The three-day survey was organised jointly by the Kerala State Biodiversity Board (KSBB) and the Forest and Wildlife Department at three forest ranges under the North Wayanad forest division and each forest range under Wayanad Wildlife Sanctuary and South Wayanad forest division. The survey was mainly aimed at assessing the butterfly diversity in the forest areas of the region, a vulnerable region to climatic changes. It was also aimed at assessing the availability of nectar plant and larval host plant, essential for the survival of butterflies. Six researchers, Muhammed Jaffer Palot, Senior Scientist, Zoological Survey of India; Balakrishnan Valappil; Saji; Chandrashekharan Koyilandi; V.C. Balakrishnan; and Pavithran Vadakara; and 75 butterfly enthusiasts, including students, took part in the survey. The team reported 43 species of skippers, 44 species of blues, 15 species of swallow tails, 19 white and yellows, and 57 species of brush-footed butterflies, A.T. Sudheesh, KSBB coordinator of the survey, and P.A. Ajayan, district coordinator, KSBB, said. Rare species such as Danaid egg fly, Crimson rose and Malabar banded swallow tail were sighted at Mattilayam forest under Mananthavady forest range, Periya under Periya forest range and Kuruva island under Chethalayath forest range respectively.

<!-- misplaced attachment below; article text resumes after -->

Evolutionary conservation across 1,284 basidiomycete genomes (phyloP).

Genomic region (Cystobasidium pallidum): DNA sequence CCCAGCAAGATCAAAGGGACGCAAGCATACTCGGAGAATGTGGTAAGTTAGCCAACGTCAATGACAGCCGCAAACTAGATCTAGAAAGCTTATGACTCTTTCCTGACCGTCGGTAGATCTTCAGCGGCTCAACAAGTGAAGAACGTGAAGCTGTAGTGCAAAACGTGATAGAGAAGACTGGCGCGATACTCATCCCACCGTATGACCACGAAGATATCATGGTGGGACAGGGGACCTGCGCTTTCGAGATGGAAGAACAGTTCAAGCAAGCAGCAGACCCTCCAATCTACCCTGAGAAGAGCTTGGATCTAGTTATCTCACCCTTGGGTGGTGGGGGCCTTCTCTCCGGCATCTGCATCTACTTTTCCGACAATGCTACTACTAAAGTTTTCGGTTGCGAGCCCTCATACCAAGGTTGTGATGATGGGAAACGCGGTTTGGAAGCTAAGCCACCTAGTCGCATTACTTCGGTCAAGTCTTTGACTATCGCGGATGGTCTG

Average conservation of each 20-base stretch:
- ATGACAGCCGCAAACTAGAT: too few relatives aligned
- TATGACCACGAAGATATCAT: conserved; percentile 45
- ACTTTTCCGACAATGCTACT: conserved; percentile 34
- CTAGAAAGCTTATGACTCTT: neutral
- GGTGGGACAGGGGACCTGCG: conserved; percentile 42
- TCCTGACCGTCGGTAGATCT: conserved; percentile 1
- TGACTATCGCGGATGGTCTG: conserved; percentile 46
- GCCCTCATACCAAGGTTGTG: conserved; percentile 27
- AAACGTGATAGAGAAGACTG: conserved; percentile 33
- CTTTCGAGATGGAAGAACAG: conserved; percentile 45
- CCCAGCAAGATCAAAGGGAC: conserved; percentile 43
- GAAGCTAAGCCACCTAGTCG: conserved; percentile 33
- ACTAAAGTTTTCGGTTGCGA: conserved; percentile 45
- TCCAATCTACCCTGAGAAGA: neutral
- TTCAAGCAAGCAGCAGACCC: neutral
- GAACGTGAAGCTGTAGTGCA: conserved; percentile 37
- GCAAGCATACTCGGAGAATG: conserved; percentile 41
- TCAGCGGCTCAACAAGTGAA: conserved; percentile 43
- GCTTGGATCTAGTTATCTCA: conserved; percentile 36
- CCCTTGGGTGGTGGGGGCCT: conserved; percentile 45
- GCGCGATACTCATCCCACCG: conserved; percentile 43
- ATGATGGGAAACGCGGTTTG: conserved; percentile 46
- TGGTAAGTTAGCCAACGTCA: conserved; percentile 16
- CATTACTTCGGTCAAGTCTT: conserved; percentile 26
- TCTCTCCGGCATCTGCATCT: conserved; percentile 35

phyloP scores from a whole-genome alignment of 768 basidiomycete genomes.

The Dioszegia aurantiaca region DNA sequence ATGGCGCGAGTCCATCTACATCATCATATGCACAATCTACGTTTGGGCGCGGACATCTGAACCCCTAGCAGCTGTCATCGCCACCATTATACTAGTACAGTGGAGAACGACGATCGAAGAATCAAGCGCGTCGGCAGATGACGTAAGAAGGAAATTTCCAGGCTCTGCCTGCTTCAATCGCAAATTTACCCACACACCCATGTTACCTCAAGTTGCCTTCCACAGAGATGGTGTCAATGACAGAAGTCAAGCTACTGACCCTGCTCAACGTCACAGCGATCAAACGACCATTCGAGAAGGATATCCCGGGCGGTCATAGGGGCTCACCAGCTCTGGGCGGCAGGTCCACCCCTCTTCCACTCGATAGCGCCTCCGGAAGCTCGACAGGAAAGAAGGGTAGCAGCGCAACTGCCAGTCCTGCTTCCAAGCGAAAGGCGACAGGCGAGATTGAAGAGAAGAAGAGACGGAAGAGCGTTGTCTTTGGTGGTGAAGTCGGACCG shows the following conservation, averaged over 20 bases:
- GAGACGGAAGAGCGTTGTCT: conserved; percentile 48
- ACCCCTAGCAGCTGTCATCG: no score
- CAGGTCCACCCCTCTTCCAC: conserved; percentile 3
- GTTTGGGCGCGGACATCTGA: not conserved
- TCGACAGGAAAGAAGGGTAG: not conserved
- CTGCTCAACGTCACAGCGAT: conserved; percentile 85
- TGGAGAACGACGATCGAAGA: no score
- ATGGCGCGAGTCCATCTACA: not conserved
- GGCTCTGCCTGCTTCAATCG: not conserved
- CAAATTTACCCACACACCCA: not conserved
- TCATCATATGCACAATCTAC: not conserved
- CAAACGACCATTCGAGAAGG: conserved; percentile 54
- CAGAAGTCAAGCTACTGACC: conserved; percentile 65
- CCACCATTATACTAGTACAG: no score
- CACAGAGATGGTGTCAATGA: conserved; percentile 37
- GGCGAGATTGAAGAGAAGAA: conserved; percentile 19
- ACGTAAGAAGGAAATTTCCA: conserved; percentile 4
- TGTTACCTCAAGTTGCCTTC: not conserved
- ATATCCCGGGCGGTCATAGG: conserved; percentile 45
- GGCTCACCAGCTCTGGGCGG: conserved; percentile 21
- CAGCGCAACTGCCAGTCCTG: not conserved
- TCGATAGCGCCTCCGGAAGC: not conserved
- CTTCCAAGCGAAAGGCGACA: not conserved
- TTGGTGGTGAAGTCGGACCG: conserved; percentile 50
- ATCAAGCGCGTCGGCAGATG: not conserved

The sighting of 178 species of butterflies is an evidence of a healthy butterfly habitat in the region, but the degradation of riparian forest in many part of the region may adversely affect the butterfly habitat in the near future, V.C. Balakrishnan of the Society for Environment Education in Kerala (SEEK) said.

Source : The Hindu